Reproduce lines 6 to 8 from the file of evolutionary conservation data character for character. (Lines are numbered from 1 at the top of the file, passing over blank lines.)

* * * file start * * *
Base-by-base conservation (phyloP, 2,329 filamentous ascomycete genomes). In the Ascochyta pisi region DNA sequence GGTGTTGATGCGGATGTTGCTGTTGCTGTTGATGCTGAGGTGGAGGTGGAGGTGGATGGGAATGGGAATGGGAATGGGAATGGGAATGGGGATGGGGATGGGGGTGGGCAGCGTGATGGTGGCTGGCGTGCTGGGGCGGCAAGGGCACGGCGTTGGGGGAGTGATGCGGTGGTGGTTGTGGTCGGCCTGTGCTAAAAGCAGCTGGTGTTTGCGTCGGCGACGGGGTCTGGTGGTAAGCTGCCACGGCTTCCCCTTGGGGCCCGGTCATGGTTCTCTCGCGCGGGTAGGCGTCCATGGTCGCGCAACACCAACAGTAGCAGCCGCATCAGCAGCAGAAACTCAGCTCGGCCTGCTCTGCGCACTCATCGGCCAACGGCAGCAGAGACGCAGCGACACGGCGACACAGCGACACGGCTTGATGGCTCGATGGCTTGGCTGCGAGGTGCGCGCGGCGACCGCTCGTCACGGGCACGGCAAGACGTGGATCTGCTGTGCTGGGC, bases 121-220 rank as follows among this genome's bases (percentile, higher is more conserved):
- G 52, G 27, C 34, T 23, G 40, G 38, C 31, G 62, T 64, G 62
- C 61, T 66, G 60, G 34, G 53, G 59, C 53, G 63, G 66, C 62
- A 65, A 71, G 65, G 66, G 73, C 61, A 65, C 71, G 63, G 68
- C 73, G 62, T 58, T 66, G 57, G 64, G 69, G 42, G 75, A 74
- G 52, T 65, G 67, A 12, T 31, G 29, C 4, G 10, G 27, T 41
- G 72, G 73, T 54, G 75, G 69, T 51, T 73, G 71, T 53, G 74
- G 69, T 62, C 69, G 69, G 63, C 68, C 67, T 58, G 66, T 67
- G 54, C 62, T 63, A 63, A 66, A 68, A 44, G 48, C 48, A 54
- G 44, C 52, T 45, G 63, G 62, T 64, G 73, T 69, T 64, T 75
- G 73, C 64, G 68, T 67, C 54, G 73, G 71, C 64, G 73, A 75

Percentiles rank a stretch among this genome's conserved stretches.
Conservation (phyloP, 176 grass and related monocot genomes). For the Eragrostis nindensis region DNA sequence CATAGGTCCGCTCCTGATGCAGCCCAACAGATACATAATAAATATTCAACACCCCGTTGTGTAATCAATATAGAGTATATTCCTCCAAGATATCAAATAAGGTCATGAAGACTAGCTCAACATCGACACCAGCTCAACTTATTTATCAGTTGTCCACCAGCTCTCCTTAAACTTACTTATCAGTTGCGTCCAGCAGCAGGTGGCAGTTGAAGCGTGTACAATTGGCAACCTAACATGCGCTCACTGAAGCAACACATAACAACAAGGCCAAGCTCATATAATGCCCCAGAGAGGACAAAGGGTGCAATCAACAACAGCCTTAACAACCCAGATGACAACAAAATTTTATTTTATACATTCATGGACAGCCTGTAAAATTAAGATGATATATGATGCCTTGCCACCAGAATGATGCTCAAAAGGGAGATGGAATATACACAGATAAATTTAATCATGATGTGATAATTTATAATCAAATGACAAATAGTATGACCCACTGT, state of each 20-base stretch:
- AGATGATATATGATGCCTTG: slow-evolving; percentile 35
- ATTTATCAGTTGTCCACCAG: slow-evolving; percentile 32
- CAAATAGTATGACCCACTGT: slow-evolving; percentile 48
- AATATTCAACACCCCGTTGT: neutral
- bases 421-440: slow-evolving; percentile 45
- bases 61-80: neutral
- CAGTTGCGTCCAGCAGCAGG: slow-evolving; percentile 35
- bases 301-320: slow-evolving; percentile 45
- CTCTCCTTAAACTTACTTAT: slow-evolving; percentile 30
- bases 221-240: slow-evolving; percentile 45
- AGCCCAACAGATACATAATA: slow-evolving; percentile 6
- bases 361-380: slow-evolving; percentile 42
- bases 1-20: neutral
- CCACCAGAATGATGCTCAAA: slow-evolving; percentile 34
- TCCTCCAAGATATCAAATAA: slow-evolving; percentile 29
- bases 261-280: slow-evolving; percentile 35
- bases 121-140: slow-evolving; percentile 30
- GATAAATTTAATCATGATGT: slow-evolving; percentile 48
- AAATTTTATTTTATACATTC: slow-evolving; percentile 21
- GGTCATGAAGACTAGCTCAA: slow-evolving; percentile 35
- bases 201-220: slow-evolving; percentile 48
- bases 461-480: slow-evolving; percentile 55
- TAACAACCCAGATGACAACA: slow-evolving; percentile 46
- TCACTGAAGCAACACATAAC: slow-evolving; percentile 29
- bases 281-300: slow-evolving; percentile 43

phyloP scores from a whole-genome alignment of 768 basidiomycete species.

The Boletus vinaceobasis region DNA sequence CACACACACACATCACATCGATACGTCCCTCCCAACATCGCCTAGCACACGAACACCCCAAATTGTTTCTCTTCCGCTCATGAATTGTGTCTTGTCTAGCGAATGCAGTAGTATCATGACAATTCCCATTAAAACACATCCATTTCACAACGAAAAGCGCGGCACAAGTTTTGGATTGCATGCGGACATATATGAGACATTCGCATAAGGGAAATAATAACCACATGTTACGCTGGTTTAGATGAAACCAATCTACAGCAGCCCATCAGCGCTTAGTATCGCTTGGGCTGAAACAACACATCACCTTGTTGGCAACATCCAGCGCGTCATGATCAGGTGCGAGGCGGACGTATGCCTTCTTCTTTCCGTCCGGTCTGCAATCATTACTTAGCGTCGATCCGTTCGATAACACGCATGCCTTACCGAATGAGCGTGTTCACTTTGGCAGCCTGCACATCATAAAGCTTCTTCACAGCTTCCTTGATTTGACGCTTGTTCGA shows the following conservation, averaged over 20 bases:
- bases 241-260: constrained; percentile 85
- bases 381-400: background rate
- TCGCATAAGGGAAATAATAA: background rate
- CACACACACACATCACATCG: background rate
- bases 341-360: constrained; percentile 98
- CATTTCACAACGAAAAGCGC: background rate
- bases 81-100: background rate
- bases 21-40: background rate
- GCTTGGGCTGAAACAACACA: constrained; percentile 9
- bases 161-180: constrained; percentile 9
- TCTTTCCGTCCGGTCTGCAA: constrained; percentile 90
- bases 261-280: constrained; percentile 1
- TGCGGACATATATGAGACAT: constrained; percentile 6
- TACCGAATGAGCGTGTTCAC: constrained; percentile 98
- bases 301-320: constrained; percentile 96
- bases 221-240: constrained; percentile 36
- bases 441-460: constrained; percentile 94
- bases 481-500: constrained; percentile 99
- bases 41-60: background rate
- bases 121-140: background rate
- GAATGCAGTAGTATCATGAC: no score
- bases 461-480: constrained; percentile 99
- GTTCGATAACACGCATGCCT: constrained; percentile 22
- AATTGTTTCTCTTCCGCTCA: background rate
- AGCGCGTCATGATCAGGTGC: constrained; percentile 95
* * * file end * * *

- G 52, T 65, G 67, A 12, T 31, G 29, C 4, G 10, G 27, T 41
- G 72, G 73, T 54, G 75, G 69, T 51, T 73, G 71, T 53, G 74
- G 69, T 62, C 69, G 69, G 63, C 68, C 67, T 58, G 66, T 67